A once-in-century solar storm could fry power grids and knock out satellites. On rare occasions, the sun will send a storm so powerful it can tear open the Earth’s magnetic fields.
If such a storm hit tomorrow, it would cause technological chaos that could “cripple economies and endanger the safety and livelihoods of people worldwide,” according to NASA (National Aeronautics and Space Administration.)
These storms are very rare, but the sun is getting restless ahead of a 20-year peak of activity, meaning there’s more of a chance one could come to Earth in coming years, experts told Business Insider. Three different solar events can all send high-speed particles that mess with the Earth’s magnetic fields: solar flares, coronal holes, or coronal mass ejections (CMEs) — huge explosions on the sun.
If any of these types of solar storms happen to impact the Earth with enough force, they can peel back the Earth’s ionized layer which protects us against the worst of space weather. This can open the door for more charged particles to pour through and harm or take down power grids across the globe.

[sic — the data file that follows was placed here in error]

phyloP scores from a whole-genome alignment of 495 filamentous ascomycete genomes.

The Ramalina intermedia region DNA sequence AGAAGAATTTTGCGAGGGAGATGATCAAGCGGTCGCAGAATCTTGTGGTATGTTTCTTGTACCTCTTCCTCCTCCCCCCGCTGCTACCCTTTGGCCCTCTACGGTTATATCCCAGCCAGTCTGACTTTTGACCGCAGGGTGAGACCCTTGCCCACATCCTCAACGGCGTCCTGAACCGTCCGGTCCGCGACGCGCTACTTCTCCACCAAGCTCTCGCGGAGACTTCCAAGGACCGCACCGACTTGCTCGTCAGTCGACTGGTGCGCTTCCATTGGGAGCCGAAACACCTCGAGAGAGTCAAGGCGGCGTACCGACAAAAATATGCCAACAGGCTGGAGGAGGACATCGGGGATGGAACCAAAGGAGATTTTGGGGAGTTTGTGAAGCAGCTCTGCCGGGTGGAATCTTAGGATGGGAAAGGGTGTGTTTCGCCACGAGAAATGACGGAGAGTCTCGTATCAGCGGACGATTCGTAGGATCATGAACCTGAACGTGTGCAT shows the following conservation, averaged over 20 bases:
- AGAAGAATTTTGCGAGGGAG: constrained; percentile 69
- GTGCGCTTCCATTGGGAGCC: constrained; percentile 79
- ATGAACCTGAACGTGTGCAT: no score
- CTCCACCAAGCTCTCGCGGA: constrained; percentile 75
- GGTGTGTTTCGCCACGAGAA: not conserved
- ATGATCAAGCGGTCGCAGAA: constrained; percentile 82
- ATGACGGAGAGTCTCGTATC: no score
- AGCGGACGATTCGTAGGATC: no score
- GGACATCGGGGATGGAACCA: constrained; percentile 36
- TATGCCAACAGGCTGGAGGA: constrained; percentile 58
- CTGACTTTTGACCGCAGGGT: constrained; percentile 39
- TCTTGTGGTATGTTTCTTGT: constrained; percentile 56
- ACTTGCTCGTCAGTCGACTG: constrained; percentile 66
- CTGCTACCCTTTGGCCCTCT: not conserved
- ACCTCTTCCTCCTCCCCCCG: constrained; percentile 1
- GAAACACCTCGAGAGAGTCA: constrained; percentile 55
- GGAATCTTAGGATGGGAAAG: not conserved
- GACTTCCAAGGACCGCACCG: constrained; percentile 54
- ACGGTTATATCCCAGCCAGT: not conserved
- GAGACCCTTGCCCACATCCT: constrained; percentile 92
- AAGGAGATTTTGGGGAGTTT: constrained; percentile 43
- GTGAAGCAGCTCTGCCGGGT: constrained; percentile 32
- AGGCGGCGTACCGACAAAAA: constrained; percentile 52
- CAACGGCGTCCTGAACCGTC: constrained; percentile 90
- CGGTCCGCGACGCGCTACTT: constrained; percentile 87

“We’re talking a one-in-a-hundred-year event,” Mathew Owens, a professor of space physics at the University of Reading, told Business Insider.
These kinds of intense geomagnetic storms can happen at any time, but they become much more likely during a peak of solar activity, which happens about every 11 years when the sun’s magnetic field lines get more knotted. All of that tension increases the chance the sun will create more sunspots, more CMEs, more solar flares, and more coronal holes. All of this gives more opportunity for a “once-a-century event” to arise
We’ve gotten several solar storm warnings over the past decade, however, with constant news that the power grid is overwhelmed, at some point, we could actually see it go down.